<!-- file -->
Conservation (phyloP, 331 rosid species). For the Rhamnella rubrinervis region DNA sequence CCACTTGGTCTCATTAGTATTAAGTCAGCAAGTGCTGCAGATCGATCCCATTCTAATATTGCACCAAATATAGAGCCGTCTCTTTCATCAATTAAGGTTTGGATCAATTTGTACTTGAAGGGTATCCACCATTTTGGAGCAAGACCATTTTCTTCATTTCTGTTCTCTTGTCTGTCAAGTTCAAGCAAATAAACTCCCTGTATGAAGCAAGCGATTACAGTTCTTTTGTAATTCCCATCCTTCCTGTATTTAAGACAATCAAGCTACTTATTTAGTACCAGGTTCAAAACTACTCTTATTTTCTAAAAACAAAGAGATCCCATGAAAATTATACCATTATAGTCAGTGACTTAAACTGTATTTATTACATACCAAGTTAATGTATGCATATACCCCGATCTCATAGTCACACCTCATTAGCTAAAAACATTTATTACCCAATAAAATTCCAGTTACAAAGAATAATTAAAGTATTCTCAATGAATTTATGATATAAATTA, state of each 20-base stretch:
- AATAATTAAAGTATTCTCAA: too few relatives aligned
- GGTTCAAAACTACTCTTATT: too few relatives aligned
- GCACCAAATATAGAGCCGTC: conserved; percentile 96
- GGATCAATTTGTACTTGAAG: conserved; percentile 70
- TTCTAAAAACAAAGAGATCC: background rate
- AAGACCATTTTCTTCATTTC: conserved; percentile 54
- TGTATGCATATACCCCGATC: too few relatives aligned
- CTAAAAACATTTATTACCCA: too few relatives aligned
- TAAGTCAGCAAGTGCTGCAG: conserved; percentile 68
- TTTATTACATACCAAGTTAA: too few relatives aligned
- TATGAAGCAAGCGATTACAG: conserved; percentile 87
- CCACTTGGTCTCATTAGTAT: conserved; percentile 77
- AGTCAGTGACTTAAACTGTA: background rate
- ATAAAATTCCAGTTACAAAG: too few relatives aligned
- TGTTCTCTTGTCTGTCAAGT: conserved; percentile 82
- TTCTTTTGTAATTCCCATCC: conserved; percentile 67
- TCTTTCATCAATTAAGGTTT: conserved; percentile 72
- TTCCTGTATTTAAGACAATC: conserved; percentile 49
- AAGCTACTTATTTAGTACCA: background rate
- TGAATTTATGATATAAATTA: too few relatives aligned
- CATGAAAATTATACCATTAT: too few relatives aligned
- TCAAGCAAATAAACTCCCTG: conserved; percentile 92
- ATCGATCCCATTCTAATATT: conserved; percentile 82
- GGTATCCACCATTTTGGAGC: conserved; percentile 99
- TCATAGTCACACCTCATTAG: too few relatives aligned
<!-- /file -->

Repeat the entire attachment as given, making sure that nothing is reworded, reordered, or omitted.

Conservation (phyloP, 331 rosid species). For the Rhamnella rubrinervis region DNA sequence CCACTTGGTCTCATTAGTATTAAGTCAGCAAGTGCTGCAGATCGATCCCATTCTAATATTGCACCAAATATAGAGCCGTCTCTTTCATCAATTAAGGTTTGGATCAATTTGTACTTGAAGGGTATCCACCATTTTGGAGCAAGACCATTTTCTTCATTTCTGTTCTCTTGTCTGTCAAGTTCAAGCAAATAAACTCCCTGTATGAAGCAAGCGATTACAGTTCTTTTGTAATTCCCATCCTTCCTGTATTTAAGACAATCAAGCTACTTATTTAGTACCAGGTTCAAAACTACTCTTATTTTCTAAAAACAAAGAGATCCCATGAAAATTATACCATTATAGTCAGTGACTTAAACTGTATTTATTACATACCAAGTTAATGTATGCATATACCCCGATCTCATAGTCACACCTCATTAGCTAAAAACATTTATTACCCAATAAAATTCCAGTTACAAAGAATAATTAAAGTATTCTCAATGAATTTATGATATAAATTA, state of each 20-base stretch:
- AATAATTAAAGTATTCTCAA: too few relatives aligned
- GGTTCAAAACTACTCTTATT: too few relatives aligned
- GCACCAAATATAGAGCCGTC: conserved; percentile 96
- GGATCAATTTGTACTTGAAG: conserved; percentile 70
- TTCTAAAAACAAAGAGATCC: background rate
- AAGACCATTTTCTTCATTTC: conserved; percentile 54
- TGTATGCATATACCCCGATC: too few relatives aligned
- CTAAAAACATTTATTACCCA: too few relatives aligned
- TAAGTCAGCAAGTGCTGCAG: conserved; percentile 68
- TTTATTACATACCAAGTTAA: too few relatives aligned
- TATGAAGCAAGCGATTACAG: conserved; percentile 87
- CCACTTGGTCTCATTAGTAT: conserved; percentile 77
- AGTCAGTGACTTAAACTGTA: background rate
- ATAAAATTCCAGTTACAAAG: too few relatives aligned
- TGTTCTCTTGTCTGTCAAGT: conserved; percentile 82
- TTCTTTTGTAATTCCCATCC: conserved; percentile 67
- TCTTTCATCAATTAAGGTTT: conserved; percentile 72
- TTCCTGTATTTAAGACAATC: conserved; percentile 49
- AAGCTACTTATTTAGTACCA: background rate
- TGAATTTATGATATAAATTA: too few relatives aligned
- CATGAAAATTATACCATTAT: too few relatives aligned
- TCAAGCAAATAAACTCCCTG: conserved; percentile 92
- ATCGATCCCATTCTAATATT: conserved; percentile 82
- GGTATCCACCATTTTGGAGC: conserved; percentile 99
- TCATAGTCACACCTCATTAG: too few relatives aligned